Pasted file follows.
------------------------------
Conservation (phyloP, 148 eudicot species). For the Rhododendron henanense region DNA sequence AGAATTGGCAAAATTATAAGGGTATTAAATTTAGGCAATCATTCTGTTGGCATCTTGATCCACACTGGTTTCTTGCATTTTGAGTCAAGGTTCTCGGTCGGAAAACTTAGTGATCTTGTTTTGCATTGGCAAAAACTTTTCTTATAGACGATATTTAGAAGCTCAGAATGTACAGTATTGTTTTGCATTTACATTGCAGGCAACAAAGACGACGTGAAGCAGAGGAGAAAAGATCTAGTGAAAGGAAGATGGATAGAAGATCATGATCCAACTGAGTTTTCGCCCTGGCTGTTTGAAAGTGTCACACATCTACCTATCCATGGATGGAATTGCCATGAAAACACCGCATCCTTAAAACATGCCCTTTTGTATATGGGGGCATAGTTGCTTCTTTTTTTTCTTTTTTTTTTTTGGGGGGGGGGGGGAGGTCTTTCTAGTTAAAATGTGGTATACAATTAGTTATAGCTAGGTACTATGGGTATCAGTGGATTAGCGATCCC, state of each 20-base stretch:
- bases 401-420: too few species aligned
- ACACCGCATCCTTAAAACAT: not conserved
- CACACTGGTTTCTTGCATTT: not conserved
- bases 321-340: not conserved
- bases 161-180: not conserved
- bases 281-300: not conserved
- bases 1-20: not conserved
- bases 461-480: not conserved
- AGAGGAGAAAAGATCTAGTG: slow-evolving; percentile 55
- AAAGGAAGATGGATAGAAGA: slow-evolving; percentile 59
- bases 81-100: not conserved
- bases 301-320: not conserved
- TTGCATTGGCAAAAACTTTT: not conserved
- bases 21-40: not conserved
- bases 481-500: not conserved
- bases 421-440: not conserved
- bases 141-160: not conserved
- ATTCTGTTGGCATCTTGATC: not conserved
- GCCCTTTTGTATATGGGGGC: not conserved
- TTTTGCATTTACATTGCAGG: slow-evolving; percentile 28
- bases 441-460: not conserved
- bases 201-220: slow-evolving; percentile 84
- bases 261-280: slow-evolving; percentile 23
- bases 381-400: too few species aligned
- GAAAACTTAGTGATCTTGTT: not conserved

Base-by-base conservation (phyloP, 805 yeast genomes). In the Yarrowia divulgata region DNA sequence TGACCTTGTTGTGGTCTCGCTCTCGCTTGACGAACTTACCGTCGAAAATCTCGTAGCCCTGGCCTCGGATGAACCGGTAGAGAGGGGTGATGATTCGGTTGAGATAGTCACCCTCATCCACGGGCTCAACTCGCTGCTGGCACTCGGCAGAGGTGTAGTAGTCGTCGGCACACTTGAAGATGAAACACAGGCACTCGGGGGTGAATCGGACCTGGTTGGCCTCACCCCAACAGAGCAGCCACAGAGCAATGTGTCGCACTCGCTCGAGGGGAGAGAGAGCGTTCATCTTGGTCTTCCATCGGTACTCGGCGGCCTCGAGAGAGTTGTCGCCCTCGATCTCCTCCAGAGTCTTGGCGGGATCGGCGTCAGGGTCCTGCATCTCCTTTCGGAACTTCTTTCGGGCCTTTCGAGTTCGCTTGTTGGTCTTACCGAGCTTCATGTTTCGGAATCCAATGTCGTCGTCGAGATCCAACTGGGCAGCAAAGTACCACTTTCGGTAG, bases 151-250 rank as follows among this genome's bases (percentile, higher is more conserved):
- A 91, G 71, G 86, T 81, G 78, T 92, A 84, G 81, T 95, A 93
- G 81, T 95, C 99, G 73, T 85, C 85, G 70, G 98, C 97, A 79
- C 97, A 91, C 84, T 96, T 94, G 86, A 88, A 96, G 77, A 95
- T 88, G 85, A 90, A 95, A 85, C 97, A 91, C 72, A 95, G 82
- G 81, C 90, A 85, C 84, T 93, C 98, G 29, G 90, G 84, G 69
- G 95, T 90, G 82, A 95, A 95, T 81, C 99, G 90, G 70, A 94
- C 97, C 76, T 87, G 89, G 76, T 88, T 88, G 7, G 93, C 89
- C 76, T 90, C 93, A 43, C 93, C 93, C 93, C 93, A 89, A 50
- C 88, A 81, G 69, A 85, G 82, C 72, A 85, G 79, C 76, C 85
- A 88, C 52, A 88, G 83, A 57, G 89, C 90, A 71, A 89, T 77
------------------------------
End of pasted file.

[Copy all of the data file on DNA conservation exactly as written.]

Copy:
Conservation (phyloP, 148 eudicot species). For the Rhododendron henanense region DNA sequence AGAATTGGCAAAATTATAAGGGTATTAAATTTAGGCAATCATTCTGTTGGCATCTTGATCCACACTGGTTTCTTGCATTTTGAGTCAAGGTTCTCGGTCGGAAAACTTAGTGATCTTGTTTTGCATTGGCAAAAACTTTTCTTATAGACGATATTTAGAAGCTCAGAATGTACAGTATTGTTTTGCATTTACATTGCAGGCAACAAAGACGACGTGAAGCAGAGGAGAAAAGATCTAGTGAAAGGAAGATGGATAGAAGATCATGATCCAACTGAGTTTTCGCCCTGGCTGTTTGAAAGTGTCACACATCTACCTATCCATGGATGGAATTGCCATGAAAACACCGCATCCTTAAAACATGCCCTTTTGTATATGGGGGCATAGTTGCTTCTTTTTTTTCTTTTTTTTTTTTGGGGGGGGGGGGGAGGTCTTTCTAGTTAAAATGTGGTATACAATTAGTTATAGCTAGGTACTATGGGTATCAGTGGATTAGCGATCCC, state of each 20-base stretch:
- bases 401-420: too few species aligned
- ACACCGCATCCTTAAAACAT: not conserved
- CACACTGGTTTCTTGCATTT: not conserved
- bases 321-340: not conserved
- bases 161-180: not conserved
- bases 281-300: not conserved
- bases 1-20: not conserved
- bases 461-480: not conserved
- AGAGGAGAAAAGATCTAGTG: slow-evolving; percentile 55
- AAAGGAAGATGGATAGAAGA: slow-evolving; percentile 59
- bases 81-100: not conserved
- bases 301-320: not conserved
- TTGCATTGGCAAAAACTTTT: not conserved
- bases 21-40: not conserved
- bases 481-500: not conserved
- bases 421-440: not conserved
- bases 141-160: not conserved
- ATTCTGTTGGCATCTTGATC: not conserved
- GCCCTTTTGTATATGGGGGC: not conserved
- TTTTGCATTTACATTGCAGG: slow-evolving; percentile 28
- bases 441-460: not conserved
- bases 201-220: slow-evolving; percentile 84
- bases 261-280: slow-evolving; percentile 23
- bases 381-400: too few species aligned
- GAAAACTTAGTGATCTTGTT: not conserved

Base-by-base conservation (phyloP, 805 yeast genomes). In the Yarrowia divulgata region DNA sequence TGACCTTGTTGTGGTCTCGCTCTCGCTTGACGAACTTACCGTCGAAAATCTCGTAGCCCTGGCCTCGGATGAACCGGTAGAGAGGGGTGATGATTCGGTTGAGATAGTCACCCTCATCCACGGGCTCAACTCGCTGCTGGCACTCGGCAGAGGTGTAGTAGTCGTCGGCACACTTGAAGATGAAACACAGGCACTCGGGGGTGAATCGGACCTGGTTGGCCTCACCCCAACAGAGCAGCCACAGAGCAATGTGTCGCACTCGCTCGAGGGGAGAGAGAGCGTTCATCTTGGTCTTCCATCGGTACTCGGCGGCCTCGAGAGAGTTGTCGCCCTCGATCTCCTCCAGAGTCTTGGCGGGATCGGCGTCAGGGTCCTGCATCTCCTTTCGGAACTTCTTTCGGGCCTTTCGAGTTCGCTTGTTGGTCTTACCGAGCTTCATGTTTCGGAATCCAATGTCGTCGTCGAGATCCAACTGGGCAGCAAAGTACCACTTTCGGTAG, bases 151-250 rank as follows among this genome's bases (percentile, higher is more conserved):
- A 91, G 71, G 86, T 81, G 78, T 92, A 84, G 81, T 95, A 93
- G 81, T 95, C 99, G 73, T 85, C 85, G 70, G 98, C 97, A 79
- C 97, A 91, C 84, T 96, T 94, G 86, A 88, A 96, G 77, A 95
- T 88, G 85, A 90, A 95, A 85, C 97, A 91, C 72, A 95, G 82
- G 81, C 90, A 85, C 84, T 93, C 98, G 29, G 90, G 84, G 69
- G 95, T 90, G 82, A 95, A 95, T 81, C 99, G 90, G 70, A 94
- C 97, C 76, T 87, G 89, G 76, T 88, T 88, G 7, G 93, C 89
- C 76, T 90, C 93, A 43, C 93, C 93, C 93, C 93, A 89, A 50
- C 88, A 81, G 69, A 85, G 82, C 72, A 85, G 79, C 76, C 85
- A 88, C 52, A 88, G 83, A 57, G 89, C 90, A 71, A 89, T 77